Last Monday, Cornell and Columbia University announced “2CUL” — a collaborative program between the two libraries involving their collections, digital infrastructure and administrative functions.
In the face of budget constraints and an ever-evolving system of accessing academic material, 2CUL — pronounced “too cool,” an acronym for both Cornell University Library and Columbia University Library — is a partnership intended to cut costs and aid their students research endeavours. The program is not a merger.
“There has always been a tradition of sharing resources, sharing records and loaning materials between libraries,” said Jim Neal, vice president for Information Services and university librarian at Columbia. However, Neal said that no major libraries have collaborated as extensively until now.
2CUL will foster a joint-program for acquiring and managing a collection of global resources. Moreover, the partnership will form a dual-library cataloguing system, as well as collaborate on digital preservation and management of electronic resources. “The collaboration aims to permeate all aspects of the libraries,” said Anne Kenney, Carl A. Koch University librarian.
The partnership marks a step forward in the global research. Both libraries are among the top 10 research libraries in the country. “We’re both New York, Ivy League libraries with very strong, rich, historical collections,” Kenney said. Kenney reached out to Neal last winter and asked, “Can’t we do something together?”
“The advantage for students will be in the enhancement of collections,” Neal said.
“If a book isn’t available here, it can be sent from New York with great ease,” Kenney said.
2CUL will also cut costs for the University.
Decreasing redundancy will allow both libraries to reinvest in further academic pursuits. Neil explained that by combining many of the backroom processes involved with managing a library, resources will ultimately be freed up at both universities. However, until the project advances past the initial planning stage, projecting cost savings is difficult.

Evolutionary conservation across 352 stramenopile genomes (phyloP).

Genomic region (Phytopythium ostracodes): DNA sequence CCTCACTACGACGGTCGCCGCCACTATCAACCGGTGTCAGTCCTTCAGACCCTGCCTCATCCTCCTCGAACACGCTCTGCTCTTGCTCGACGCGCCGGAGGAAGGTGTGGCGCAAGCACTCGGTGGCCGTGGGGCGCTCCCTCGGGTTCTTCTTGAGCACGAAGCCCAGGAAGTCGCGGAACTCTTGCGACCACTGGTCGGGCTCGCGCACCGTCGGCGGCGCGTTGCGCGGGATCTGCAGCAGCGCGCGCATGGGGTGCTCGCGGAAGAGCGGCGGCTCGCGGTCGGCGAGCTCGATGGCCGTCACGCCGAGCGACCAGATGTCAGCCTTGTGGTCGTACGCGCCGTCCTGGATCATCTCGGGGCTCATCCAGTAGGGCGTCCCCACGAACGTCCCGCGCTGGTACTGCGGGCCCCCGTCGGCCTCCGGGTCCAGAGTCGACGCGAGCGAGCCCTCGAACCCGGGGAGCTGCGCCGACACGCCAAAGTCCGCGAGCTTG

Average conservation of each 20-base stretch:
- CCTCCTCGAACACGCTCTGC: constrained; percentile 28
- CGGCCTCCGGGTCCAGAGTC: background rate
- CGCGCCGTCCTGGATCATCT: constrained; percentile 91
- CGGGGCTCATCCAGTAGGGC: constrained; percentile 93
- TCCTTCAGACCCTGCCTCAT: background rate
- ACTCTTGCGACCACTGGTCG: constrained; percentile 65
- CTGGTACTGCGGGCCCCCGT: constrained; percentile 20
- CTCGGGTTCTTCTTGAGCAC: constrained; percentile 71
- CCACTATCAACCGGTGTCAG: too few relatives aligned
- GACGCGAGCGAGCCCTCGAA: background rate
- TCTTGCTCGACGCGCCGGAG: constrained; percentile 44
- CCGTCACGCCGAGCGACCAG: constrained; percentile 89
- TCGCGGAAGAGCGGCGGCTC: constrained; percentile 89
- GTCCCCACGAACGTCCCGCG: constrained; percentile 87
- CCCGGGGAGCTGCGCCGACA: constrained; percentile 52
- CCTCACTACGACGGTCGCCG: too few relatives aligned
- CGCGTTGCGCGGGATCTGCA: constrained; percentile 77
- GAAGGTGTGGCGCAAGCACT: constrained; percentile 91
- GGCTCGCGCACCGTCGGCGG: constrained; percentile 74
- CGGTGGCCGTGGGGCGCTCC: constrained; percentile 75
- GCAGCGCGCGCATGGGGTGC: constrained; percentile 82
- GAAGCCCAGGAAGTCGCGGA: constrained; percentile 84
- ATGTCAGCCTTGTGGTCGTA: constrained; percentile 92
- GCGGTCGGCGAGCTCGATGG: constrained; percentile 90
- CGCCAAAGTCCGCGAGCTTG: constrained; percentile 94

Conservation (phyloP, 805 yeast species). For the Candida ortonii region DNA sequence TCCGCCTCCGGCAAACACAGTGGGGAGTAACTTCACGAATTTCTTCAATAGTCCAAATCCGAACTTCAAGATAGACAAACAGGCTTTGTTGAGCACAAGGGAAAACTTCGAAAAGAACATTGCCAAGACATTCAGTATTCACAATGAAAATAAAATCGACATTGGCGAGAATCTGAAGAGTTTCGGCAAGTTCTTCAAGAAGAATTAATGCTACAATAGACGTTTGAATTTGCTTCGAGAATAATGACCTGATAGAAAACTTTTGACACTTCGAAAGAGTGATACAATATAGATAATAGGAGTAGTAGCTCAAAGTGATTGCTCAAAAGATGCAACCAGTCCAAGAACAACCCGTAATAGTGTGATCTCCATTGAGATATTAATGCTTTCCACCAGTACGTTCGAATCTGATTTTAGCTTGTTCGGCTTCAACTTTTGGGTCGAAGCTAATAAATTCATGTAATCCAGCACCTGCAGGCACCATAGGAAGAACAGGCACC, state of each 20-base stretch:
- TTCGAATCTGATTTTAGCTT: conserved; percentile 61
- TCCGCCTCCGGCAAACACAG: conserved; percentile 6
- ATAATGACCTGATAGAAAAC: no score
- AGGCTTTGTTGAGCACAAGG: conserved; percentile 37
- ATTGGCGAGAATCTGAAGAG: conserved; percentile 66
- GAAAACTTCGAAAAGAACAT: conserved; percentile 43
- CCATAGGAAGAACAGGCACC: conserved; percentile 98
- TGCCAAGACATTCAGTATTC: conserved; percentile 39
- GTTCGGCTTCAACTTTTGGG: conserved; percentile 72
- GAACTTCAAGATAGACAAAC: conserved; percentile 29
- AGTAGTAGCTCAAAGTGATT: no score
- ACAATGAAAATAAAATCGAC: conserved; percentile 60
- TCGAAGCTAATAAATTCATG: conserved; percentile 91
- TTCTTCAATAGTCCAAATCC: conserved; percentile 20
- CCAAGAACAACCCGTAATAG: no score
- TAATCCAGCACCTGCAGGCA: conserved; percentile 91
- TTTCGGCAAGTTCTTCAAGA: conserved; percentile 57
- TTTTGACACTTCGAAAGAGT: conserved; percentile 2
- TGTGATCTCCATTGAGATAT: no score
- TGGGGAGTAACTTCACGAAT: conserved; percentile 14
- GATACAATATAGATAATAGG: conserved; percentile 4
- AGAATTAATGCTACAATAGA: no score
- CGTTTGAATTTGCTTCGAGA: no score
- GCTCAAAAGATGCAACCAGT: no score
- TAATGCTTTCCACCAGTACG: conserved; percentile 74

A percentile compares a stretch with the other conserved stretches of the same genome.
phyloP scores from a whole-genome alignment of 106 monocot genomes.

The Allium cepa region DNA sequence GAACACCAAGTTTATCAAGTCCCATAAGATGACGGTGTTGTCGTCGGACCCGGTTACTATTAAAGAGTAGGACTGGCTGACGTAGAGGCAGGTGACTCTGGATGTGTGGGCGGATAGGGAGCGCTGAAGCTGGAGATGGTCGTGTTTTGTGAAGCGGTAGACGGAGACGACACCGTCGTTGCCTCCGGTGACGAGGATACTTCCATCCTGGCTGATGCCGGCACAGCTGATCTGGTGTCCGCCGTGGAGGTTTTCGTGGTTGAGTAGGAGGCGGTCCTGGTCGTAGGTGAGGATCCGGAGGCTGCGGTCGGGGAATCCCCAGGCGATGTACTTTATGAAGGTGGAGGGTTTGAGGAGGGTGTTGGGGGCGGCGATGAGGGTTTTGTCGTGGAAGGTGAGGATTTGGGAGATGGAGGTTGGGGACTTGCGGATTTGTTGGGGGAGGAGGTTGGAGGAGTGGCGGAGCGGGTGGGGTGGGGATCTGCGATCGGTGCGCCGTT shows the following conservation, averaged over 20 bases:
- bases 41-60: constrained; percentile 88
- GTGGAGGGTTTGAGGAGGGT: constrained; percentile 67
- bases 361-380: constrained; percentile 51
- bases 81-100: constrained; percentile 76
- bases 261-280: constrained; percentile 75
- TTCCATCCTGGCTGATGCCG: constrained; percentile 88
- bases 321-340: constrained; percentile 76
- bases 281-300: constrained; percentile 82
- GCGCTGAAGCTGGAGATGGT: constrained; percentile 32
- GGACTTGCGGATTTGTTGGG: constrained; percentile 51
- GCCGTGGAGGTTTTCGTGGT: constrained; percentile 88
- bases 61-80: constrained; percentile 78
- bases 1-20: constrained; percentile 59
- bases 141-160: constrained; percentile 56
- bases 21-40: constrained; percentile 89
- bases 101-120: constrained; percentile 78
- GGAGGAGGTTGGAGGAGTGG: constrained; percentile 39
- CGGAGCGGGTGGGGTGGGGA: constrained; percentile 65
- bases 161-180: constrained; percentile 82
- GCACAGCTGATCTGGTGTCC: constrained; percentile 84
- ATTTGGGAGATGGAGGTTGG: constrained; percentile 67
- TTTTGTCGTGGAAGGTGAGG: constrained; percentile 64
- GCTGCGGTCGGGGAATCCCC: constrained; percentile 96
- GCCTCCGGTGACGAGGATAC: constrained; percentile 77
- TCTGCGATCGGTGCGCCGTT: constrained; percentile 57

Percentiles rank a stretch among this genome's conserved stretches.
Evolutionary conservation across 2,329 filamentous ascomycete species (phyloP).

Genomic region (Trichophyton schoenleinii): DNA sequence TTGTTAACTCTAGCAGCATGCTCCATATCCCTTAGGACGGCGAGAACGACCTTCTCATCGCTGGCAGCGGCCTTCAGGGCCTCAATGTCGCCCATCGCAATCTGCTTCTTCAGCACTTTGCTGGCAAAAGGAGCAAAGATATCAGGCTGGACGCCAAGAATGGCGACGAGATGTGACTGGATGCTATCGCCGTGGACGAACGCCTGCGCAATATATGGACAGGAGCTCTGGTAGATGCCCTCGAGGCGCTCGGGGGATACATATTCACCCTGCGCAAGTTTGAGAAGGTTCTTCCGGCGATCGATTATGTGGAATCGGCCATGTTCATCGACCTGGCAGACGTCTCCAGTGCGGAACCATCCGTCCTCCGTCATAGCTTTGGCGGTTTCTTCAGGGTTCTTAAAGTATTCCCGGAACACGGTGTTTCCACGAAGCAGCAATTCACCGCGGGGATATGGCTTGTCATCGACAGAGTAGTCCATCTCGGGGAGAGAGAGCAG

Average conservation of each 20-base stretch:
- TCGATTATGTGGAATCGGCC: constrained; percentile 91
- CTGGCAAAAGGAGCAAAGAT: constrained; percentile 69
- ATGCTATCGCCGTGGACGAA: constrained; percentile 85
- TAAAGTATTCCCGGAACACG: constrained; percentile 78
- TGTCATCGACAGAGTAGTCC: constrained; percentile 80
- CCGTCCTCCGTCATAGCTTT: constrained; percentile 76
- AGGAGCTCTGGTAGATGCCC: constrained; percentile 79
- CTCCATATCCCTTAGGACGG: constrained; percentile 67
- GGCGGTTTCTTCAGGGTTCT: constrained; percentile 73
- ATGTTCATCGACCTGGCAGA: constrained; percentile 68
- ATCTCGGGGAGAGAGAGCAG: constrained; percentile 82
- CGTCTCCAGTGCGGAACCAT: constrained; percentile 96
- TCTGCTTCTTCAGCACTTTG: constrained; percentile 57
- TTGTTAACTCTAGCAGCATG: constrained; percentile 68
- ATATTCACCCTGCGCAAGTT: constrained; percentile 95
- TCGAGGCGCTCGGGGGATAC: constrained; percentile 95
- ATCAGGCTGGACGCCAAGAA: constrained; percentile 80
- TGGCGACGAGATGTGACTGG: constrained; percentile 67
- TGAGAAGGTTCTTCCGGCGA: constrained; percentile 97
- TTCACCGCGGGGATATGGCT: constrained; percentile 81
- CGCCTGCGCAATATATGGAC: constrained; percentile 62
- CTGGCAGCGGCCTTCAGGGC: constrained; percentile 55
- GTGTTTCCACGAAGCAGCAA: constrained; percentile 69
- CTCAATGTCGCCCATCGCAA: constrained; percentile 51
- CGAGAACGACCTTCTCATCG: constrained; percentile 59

The current economic downturn has served as a catalyst for the joint venture. “2CUL will ameliorate the impact of budget cuts while building our libraries’ ability to innovate,” Kenney stated in a press release.
A change in the times has encouraged the new partnership as well. “The physical use of libraries is different now than in the past,” Kenney said. Over recent years, research libraries have deviated from the traditional use of books. In their place, electronic resources are becoming increasingly prevalent. With the rapid transformation in the way libraries are used, and the anticipated changes they will make in the future, 2CUL aims to prepare both colleges for the next transitions in the research community.
The project will be mediated by Ithaka, a non-profit organization that assists the academic community in developing sustainable business models and analyzes the impact of electronic media, as stated on their website. Ithaka also helps libraries in accessing scholarly materials and preserving collections. “Ithaka will serve as an overall project manager,” said Ithaka Senior Adviser Laura Brown. “We’ll facilitate meetings and structure agendas. It makes sense to have an institution [that isn’t a library] with the same values to think things through.”
Both institutions have been concerned with the increased bureaucracy involved with 2CUL. “The human element cannot be underestimated,” Kenney said. Both libraries want to make the collaboration work without abandoning their school identities. Not creating hierarchical obstacles is crucial, Neal said. Despite these initial concerns, senior staff members have been wholly on board, Kenney said.
Most collaboration between libraries is restrictive; typically, they have been state-mandated and do not incorporate such aspects as cataloguing or collections. Although the project will initially focus on the two universities, 2CUL would eventually like to involve other schools in the collaboration, Neal said.
The project may also serve as a model upon which other schools can develop collaborations. “2CUL will provide a framework for progressive change that is compelling for library collaborations,” Brown said.
The project has been advanced by a donation of $385,000 from the Andrew W. Mellon Foundation. The donation will serve as initial funding for starting the collaboration.